By Guy Webster
The Lennox Theatre, reimagined as an amphitheatre, is warmly lit as Steve Rodgers hands out various coloured pieces of paper to the audience. Ice Cream, Hugs, Really Good Oranges. Each of these pieces is labelled with one brilliant thing that makes life worth living. We find out early in the performance that they began as a way for our unnamed character to cope, at seven years-old, with his mother’s mental ill-health. As the show progresses, these titular ‘brilliant things’ pull the show forward through his life as he navigates mental health. And with one brilliant thing in hand (700: Laughing so hard milk spurts out of your nose), I was also well and truly pulled along with him.
As an audience member you are never given any time to separate yourself from the performance as a spectator in the dark. The house-lights stay up for most of the performance – or rather a carefully curated version of house-lights – so there’s no opportunity to hide behind the safety of a fourth wall. Steve Rodgers is a skilful improviser, and his heartfelt interactions with us are an utter joy to behold. When he asked an audience member ‘How you know I’m happy’, we got one of the hardest hitting moments of the night:
‘I know you’re happy because of the tinkle in your eyes, and the beautiful way you tell stories.’
And there really is boundless amounts of happiness in the stories he tells. From tense family dinners, jazzy dance numbers, University lectures, and struggling relationships, writers Duncan Macmillan and Jonny Donahoe have created a portrait of a life filled with honesty and wit in equal measure.
It speaks to Steve Rodgers’ talent as a performer that he can manage the audience so expertly during these stories. With quick ad-libs and a natural warmth, he doesn’t break the fourth wall but rather encourages us to step through it. Once there, we become characters in his story. We become a very real representation of the importance of relationships, of a sense of togetherness, for one’s relationship with mental health.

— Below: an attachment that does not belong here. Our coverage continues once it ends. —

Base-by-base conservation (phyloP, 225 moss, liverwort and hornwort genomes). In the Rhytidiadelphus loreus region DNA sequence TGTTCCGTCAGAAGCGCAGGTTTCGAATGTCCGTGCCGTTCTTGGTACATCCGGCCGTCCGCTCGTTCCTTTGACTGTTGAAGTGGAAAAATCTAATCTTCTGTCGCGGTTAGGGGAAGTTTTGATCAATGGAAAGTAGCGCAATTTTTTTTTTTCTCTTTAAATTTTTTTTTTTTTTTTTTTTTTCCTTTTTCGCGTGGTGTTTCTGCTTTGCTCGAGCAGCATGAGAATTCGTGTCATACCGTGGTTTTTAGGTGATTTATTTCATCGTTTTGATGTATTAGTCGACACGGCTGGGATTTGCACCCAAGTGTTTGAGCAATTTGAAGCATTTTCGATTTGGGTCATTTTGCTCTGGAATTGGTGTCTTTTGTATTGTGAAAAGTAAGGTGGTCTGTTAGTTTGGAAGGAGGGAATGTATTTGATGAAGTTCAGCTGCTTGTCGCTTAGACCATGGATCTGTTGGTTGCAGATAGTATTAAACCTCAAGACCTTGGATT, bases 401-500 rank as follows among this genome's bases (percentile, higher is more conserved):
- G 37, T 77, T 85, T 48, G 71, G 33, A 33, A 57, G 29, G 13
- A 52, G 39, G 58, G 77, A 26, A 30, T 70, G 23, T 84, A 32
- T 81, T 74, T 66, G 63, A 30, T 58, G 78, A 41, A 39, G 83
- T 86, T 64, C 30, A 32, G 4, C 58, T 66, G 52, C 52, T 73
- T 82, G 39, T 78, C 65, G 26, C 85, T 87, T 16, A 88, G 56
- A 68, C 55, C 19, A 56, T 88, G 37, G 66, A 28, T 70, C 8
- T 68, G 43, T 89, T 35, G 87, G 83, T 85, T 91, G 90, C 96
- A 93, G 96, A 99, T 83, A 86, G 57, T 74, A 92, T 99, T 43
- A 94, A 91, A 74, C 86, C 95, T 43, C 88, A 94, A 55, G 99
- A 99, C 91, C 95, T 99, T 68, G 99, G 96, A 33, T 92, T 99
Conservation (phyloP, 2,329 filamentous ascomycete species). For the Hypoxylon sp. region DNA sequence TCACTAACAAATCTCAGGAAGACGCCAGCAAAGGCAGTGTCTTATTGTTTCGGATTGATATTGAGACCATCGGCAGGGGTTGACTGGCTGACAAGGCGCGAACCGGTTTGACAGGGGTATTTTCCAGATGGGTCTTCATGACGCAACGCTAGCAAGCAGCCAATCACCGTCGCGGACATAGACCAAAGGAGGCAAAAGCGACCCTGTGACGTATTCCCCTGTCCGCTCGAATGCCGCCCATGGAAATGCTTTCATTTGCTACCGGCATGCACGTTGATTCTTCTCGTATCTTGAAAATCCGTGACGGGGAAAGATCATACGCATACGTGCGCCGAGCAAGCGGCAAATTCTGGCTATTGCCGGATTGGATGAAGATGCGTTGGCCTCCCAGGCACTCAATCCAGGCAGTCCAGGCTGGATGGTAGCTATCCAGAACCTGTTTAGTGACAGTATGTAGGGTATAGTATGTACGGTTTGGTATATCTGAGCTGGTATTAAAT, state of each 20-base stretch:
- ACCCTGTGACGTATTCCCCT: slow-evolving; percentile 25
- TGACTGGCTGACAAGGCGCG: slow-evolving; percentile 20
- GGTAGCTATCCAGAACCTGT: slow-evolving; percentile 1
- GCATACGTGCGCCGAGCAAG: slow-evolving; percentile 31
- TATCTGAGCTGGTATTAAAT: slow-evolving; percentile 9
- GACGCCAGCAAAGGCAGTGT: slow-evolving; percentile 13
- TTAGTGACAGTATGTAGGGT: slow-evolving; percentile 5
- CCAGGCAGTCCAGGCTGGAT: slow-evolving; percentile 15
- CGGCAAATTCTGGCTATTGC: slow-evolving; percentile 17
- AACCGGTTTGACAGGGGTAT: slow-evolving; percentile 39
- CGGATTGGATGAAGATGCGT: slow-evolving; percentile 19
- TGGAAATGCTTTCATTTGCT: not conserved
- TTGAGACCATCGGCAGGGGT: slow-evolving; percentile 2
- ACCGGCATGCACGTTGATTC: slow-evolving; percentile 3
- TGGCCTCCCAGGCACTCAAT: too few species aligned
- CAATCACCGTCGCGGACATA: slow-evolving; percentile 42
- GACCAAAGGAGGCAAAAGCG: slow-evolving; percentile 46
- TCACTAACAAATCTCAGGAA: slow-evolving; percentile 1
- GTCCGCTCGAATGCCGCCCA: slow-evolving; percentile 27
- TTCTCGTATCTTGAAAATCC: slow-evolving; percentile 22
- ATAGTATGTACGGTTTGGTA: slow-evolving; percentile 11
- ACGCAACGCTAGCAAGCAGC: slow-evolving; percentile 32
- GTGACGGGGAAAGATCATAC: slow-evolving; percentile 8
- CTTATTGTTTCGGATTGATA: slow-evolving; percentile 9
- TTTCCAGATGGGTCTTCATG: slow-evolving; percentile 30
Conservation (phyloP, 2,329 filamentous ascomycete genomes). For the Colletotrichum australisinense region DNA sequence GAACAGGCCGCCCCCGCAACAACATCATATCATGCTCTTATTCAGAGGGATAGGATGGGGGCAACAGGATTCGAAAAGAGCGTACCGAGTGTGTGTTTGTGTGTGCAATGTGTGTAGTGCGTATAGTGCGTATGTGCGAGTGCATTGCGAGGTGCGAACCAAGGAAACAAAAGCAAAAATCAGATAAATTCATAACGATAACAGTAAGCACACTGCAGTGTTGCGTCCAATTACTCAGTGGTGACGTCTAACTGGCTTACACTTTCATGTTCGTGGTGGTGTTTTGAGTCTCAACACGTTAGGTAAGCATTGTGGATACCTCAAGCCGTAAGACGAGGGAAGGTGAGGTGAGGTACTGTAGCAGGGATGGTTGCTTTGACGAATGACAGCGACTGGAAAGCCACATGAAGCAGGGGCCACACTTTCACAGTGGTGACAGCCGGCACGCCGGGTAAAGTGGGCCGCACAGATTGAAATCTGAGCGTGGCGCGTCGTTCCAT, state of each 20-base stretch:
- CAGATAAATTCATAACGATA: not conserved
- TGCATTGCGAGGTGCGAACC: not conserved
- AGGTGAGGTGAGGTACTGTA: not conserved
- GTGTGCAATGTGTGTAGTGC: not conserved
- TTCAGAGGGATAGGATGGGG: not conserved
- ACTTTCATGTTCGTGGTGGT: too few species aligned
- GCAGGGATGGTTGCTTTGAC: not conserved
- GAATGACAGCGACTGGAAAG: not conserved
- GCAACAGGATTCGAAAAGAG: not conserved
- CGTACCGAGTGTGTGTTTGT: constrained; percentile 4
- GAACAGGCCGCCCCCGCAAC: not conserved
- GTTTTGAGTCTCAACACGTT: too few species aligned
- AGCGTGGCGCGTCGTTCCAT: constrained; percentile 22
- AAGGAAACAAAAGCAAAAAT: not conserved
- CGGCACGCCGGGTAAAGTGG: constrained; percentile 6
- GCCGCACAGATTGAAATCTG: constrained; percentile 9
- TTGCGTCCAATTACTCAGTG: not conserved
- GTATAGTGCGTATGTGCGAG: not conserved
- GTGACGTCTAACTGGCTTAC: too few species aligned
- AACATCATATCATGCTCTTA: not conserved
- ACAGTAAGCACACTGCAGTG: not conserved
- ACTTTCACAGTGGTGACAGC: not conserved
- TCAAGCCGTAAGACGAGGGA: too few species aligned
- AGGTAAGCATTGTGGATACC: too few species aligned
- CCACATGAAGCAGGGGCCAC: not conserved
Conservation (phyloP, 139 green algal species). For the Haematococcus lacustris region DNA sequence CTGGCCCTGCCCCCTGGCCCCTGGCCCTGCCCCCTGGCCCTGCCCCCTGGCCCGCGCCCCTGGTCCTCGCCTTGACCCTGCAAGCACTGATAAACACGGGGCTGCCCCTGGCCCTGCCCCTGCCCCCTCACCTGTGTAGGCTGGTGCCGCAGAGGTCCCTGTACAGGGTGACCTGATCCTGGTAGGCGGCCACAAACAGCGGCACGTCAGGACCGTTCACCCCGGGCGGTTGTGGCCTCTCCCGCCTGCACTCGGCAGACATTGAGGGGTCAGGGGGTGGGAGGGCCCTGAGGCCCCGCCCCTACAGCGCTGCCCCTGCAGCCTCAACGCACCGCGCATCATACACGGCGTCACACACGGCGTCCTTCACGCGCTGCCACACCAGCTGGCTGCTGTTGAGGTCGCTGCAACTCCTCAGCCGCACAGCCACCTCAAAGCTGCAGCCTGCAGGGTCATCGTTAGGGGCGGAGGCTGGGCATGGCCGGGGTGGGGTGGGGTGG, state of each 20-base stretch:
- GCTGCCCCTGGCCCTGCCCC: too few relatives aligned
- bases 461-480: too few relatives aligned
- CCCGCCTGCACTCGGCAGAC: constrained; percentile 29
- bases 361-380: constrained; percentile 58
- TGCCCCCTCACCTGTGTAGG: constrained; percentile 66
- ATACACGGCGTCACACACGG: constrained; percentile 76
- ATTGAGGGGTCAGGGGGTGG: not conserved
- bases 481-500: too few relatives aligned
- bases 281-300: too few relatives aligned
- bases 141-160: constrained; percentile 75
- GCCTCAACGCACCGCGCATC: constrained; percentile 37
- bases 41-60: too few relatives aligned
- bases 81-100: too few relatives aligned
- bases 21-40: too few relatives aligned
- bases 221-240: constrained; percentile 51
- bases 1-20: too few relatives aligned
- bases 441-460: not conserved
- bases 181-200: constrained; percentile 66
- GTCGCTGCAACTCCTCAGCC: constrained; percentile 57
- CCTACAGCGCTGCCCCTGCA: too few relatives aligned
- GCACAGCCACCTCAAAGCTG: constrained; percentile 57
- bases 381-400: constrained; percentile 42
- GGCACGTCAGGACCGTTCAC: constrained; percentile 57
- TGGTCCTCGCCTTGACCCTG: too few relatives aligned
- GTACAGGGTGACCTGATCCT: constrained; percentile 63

There are, however, times when the transitions between various scenes stumble (usually as a result of the enduring levity of a surprising ad lib, or an ill-formed segue). And while the repeated ‘Brilliant Things’ punctuates the piece, there is little in the way of tension or a sense of propelling energy that moves the performance forward. Director Kate Champion has ensured that the space is filled warmly, so you don’t notice the faltering drive or disjointed transitions.
But it’s hard to ignore the unanswered details about character in the central story. Namely, it’s his interjections of statistical evidence about mental ill-health, and details about his family, that never receive any significant justification, detail, or characterisation. This noticeable absence could be a larger metaphor for the way to discuss mental ill-health (he reads the guidelines for representing mental health early on) but it does raise questions about the sincerity of the piece. Unfortunately, as these questions build the strength of key emotional beats in the performance are compromised a bit.
In the end, the brilliant thing about ‘Every Brilliant Thing’ rests, importantly, with the audience. Audience participation really is such a tough nut to crack, but the team behind Every Brilliant Thing handles it expertly. Together, we high-five, laugh, dance, and even have our Riverside Theatre snacks used as props. As a result, you end up leaving the theatre feeling warm, hopeful, and part of a group of people that, in the end, are another ‘brilliant thing’ to behold.
All opinions and thoughts expressed within reviews on Theatre Travels are those of the writer and not of the company at large.